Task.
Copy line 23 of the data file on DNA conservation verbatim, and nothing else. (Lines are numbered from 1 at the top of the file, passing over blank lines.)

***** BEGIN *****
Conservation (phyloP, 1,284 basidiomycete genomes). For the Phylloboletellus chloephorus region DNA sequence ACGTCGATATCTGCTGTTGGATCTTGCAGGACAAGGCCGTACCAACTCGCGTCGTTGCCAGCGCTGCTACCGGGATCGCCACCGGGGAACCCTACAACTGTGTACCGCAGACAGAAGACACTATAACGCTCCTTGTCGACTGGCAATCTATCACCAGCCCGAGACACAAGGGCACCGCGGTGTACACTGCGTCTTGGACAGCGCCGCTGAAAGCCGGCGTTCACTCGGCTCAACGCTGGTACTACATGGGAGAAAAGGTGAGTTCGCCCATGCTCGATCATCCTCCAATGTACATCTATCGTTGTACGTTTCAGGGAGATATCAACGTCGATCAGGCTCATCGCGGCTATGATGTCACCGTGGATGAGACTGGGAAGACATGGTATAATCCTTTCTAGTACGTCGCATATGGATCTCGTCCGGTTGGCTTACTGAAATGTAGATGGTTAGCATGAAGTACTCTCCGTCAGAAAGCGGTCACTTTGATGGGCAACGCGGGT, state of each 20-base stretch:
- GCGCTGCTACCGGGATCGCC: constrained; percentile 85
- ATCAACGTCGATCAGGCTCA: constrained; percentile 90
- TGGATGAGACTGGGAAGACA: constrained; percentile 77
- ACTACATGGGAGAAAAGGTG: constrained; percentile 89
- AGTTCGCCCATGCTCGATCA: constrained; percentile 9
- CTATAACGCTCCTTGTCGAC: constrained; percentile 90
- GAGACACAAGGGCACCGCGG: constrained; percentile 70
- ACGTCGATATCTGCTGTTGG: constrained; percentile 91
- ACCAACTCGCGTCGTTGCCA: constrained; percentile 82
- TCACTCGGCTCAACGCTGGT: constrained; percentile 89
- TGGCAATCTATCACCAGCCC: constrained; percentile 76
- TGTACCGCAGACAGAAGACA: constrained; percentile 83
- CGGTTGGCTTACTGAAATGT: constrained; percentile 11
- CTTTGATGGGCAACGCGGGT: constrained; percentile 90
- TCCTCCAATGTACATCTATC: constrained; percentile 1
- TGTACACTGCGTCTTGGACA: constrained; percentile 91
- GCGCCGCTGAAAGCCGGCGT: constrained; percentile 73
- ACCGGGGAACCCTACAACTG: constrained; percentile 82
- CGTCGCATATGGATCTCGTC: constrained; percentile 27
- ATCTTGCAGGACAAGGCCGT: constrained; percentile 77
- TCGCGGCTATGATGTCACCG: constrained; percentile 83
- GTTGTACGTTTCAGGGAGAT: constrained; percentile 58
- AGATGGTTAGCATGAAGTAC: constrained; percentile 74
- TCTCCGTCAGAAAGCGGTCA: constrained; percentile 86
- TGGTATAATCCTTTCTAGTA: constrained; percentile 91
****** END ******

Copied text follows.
- GTTGTACGTTTCAGGGAGAT: constrained; percentile 58